Conny Waters – AncientPages.com – Scientists have announced the discovery of a rare ancient tablet that has the potential to re-write history.
The tiny tablet is older than the Dead Sea Scrolls and was unearthed on Mount Ebla in Israel. Measuring only two centimeters by two centimeters in size, the engraving on the tablet has now been translated and researchers argue the engraving could offer proof that the events of the Bible occurred hundreds of years earlier than previously believed.
This lead curse tablet, discovered in Israel, is the oldest known Hebrew text. Credit: Michael C. Luddeni
The Ancient Tablet Is Similar To The Defixiones
The small ancient lead tablet was discovered by Dr. Scott Stripling, director of the Archaeological Studies Institute at The Bible Seminary in Katy who together with her team visited Mount Ebal, one of the two mountains in the immediate vicinity of the city of Nablus in the West Bank, and forms the northern side of the valley in which Nablus is situated, the southern side being formed by Mount Gerizim.
The unearthed tablet reminds of the ancient Roman defixiones that were deliberately produced to curse people.
The inscription on the discovered tablet reads: “Cursed, cursed, cursed — cursed by the God Yahweh. You will die cursed. Cursed you will surely die. Cursed by Yahweh — cursed, cursed, cursed.”
Examinations of the artifact suggest the tablet is at least 200 years older than any other Hebrew text in existence.
The Dead Sea Scrolls are considered the defining artifact that determines the timeline of the Bible. The scrolls were written about 150 B.C. Some historians argue that the Exodus, the Israelites’ flight from Egypt, occurred somewhere between 600 B.C. and 300 B.C. during what are known as the Persian period and Hellenistic period, respectively.
The timeline of the Bible has long been based on the Dead Sea Scrolls that were discovered in 1947 West Jordan, near the ruins of Qumran. At the site, researchers found clay pots filled with ancient scrolls. The artifacts were scattered across eleven caves, located 13 miles east of Jerusalem, Israel.
The texts are written using a carbon-based ink and are mostly in Hebrew, with some in Aramaic (a Semitic language, allegedly spoken by Jesus) and in Greek. As reported earlier on AncientPages.com, “the preliminary analysis showed the texts belonged to the Essenes, member of a religious sect or brotherhood that flourished in Palestine from about the 2nd century BC to the end of the 1st century AD.
View of Mount Ebal. Credit: Someone35 – CC BY-SA 3.0
However, a later review of these results has raised additional questions related to the scrolls, considered one of the greatest archaeological events of the twentieth century.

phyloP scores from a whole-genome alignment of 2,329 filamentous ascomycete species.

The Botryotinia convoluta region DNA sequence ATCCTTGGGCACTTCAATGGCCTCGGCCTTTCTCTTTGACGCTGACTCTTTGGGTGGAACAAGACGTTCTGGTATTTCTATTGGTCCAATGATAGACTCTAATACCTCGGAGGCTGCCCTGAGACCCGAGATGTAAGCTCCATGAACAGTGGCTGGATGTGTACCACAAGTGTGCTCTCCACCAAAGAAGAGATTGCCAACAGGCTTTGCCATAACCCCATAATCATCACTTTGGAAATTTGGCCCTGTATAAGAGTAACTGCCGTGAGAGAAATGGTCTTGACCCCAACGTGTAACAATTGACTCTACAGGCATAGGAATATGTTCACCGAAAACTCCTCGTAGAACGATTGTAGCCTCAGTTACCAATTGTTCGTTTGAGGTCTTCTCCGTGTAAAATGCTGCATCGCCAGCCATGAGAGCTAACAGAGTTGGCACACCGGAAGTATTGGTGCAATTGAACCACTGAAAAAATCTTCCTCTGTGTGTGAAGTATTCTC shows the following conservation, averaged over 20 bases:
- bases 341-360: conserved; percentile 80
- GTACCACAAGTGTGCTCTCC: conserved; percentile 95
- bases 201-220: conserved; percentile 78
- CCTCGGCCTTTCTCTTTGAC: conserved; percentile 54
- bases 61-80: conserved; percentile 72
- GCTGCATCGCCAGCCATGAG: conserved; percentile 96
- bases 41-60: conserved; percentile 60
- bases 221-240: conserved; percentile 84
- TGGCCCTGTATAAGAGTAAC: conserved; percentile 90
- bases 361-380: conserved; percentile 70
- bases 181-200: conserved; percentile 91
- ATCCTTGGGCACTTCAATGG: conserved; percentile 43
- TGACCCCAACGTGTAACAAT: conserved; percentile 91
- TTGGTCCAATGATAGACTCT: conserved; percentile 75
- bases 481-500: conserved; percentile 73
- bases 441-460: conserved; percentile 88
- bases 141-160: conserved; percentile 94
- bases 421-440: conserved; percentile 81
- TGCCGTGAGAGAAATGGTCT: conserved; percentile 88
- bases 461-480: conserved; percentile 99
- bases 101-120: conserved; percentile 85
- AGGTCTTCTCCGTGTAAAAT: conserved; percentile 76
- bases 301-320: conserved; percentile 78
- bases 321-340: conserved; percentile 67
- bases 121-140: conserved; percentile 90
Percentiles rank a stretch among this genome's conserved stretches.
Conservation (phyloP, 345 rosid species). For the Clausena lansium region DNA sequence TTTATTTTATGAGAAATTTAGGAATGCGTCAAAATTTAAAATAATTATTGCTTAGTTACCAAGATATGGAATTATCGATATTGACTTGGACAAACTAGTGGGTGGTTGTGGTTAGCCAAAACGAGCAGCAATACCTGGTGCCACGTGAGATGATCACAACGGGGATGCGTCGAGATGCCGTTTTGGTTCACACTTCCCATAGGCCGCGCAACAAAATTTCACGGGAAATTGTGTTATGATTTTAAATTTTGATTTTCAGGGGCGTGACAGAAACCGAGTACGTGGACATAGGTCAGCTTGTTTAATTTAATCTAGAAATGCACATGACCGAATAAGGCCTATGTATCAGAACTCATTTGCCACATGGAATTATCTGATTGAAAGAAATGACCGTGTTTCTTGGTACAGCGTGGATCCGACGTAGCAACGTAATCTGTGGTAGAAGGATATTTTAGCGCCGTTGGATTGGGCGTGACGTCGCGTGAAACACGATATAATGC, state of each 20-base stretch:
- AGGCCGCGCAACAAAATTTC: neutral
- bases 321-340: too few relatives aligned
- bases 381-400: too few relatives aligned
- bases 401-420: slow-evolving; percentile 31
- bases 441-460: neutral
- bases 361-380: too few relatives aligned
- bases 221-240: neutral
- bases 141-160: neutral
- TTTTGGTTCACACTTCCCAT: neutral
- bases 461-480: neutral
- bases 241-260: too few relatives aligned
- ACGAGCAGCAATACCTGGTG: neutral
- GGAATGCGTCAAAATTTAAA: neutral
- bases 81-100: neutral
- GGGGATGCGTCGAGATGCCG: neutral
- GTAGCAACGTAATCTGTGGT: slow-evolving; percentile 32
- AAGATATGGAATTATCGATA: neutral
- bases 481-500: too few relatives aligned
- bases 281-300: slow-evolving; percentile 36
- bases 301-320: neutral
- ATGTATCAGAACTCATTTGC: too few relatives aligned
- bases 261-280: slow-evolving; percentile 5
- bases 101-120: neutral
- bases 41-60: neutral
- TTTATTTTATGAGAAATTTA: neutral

“The tablet was folded in half, so in order to read the text without destroying it, Stripling formed a collaboration with four scientists from the Academy of Sciences of the Czech Republic and two epigraphers to read the text, the Houston Chronicle reports.
Can The Tablet Offer Evidence The Biblical Exodus Happened Much Earlier?
The date of the Biblical Exodus remains a matter of debate. Some historians argue that the Exodus, the Israelites’ flight from Egypt, occurred somewhere between 600 B.C. and 300 B.C. during what are known as the Persian period and Hellenistic period, respectively.
“One can no longer argue with a straight face that the biblical text was not written until the Persian period or the Hellenistic period as many higher critics have done, when here we do clearly have the ability to write the entire text at a much, much earlier date,” Dr. Stripling said.
“This tips the scale in favor of an earlier date and does not help the arguments of those who favor a later date,” Stripling noted.
It’s the use of the word “Yahweh” that throws off the original Biblical timeline, Stripling said. If a tablet of that age was found in Israel, it means the Israelites had already fled Egypt and been established in Israel earlier than originally thought.
“We now have the name ‘Yahweh,’ the biblical God of Israel, in an inscription dating from (Late Bronze Era II), which is earlier than many skeptics would argue that the Bible existed or that there was even the ability to write down a sacred text,” he said.
The Dead Sea Scrolls. Credit Public Domain
According to Dr. Gershon Galil, a professor of biblical studies from the University of Haifa, the author of the ancient Mount Ebla tablet was probably a highly educated male religious leader.
“It is clear that the person who wrote this was a genius,” Galil noted. “He was not only a scribe, he was a theologian. He was a leader.”
The curse was probably directed back at the author as a reminder to himself of God’s wrath should he fail to submit to the will of God, Stripling added.
Crossing of the Red Sea, Nicolas Poussin. Credit: Public Domain
The author most likely used an iron stylus to scratch the words into the lead, Stripling explained, which was a common method of inscription at the time.
“In the oldest book in the Bible, in Job 19:24, there’s a reference to inscribing with an iron pin on lead,” he noted.
Mount Ebal was known in the biblical books Joshua and Deuteronomy as “the mountain of curse,” so it was logical that the text would have been found on the mountain, said Galil.
An academic, peer-reviewed article on the archaeological find is in process and is expected to be published later in 2022.
Written by Conny Waters – AncientPages.com Staff Writer